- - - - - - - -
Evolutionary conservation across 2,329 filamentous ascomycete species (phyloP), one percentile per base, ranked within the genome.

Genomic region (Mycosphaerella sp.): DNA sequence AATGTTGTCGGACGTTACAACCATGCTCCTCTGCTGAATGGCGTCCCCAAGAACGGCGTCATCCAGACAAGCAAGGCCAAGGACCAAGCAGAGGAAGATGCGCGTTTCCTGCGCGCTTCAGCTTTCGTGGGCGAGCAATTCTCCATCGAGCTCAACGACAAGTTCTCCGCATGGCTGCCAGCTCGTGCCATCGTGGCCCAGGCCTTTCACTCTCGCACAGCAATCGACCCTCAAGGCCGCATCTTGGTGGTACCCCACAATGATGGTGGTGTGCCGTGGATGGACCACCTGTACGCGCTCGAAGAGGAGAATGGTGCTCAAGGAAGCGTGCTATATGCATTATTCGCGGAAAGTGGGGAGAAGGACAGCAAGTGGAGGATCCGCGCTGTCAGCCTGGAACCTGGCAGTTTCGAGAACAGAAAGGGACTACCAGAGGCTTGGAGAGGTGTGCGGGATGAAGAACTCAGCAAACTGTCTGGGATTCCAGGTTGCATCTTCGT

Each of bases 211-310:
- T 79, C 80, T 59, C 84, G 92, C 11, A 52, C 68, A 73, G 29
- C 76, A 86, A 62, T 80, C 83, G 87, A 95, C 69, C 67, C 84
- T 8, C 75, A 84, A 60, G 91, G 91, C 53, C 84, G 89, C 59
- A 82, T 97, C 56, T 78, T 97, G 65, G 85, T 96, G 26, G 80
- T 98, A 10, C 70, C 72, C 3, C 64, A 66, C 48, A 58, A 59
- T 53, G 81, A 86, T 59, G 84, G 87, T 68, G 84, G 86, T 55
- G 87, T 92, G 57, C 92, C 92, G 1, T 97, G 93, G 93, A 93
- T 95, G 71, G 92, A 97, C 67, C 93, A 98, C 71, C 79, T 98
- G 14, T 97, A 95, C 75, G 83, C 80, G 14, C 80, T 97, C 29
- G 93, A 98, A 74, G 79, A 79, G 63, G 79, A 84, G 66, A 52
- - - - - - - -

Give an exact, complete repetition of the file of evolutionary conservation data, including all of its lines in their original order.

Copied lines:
Evolutionary conservation across 2,329 filamentous ascomycete species (phyloP), one percentile per base, ranked within the genome.

Genomic region (Mycosphaerella sp.): DNA sequence AATGTTGTCGGACGTTACAACCATGCTCCTCTGCTGAATGGCGTCCCCAAGAACGGCGTCATCCAGACAAGCAAGGCCAAGGACCAAGCAGAGGAAGATGCGCGTTTCCTGCGCGCTTCAGCTTTCGTGGGCGAGCAATTCTCCATCGAGCTCAACGACAAGTTCTCCGCATGGCTGCCAGCTCGTGCCATCGTGGCCCAGGCCTTTCACTCTCGCACAGCAATCGACCCTCAAGGCCGCATCTTGGTGGTACCCCACAATGATGGTGGTGTGCCGTGGATGGACCACCTGTACGCGCTCGAAGAGGAGAATGGTGCTCAAGGAAGCGTGCTATATGCATTATTCGCGGAAAGTGGGGAGAAGGACAGCAAGTGGAGGATCCGCGCTGTCAGCCTGGAACCTGGCAGTTTCGAGAACAGAAAGGGACTACCAGAGGCTTGGAGAGGTGTGCGGGATGAAGAACTCAGCAAACTGTCTGGGATTCCAGGTTGCATCTTCGT

Each of bases 211-310:
- T 79, C 80, T 59, C 84, G 92, C 11, A 52, C 68, A 73, G 29
- C 76, A 86, A 62, T 80, C 83, G 87, A 95, C 69, C 67, C 84
- T 8, C 75, A 84, A 60, G 91, G 91, C 53, C 84, G 89, C 59
- A 82, T 97, C 56, T 78, T 97, G 65, G 85, T 96, G 26, G 80
- T 98, A 10, C 70, C 72, C 3, C 64, A 66, C 48, A 58, A 59
- T 53, G 81, A 86, T 59, G 84, G 87, T 68, G 84, G 86, T 55
- G 87, T 92, G 57, C 92, C 92, G 1, T 97, G 93, G 93, A 93
- T 95, G 71, G 92, A 97, C 67, C 93, A 98, C 71, C 79, T 98
- G 14, T 97, A 95, C 75, G 83, C 80, G 14, C 80, T 97, C 29
- G 93, A 98, A 74, G 79, A 79, G 63, G 79, A 84, G 66, A 52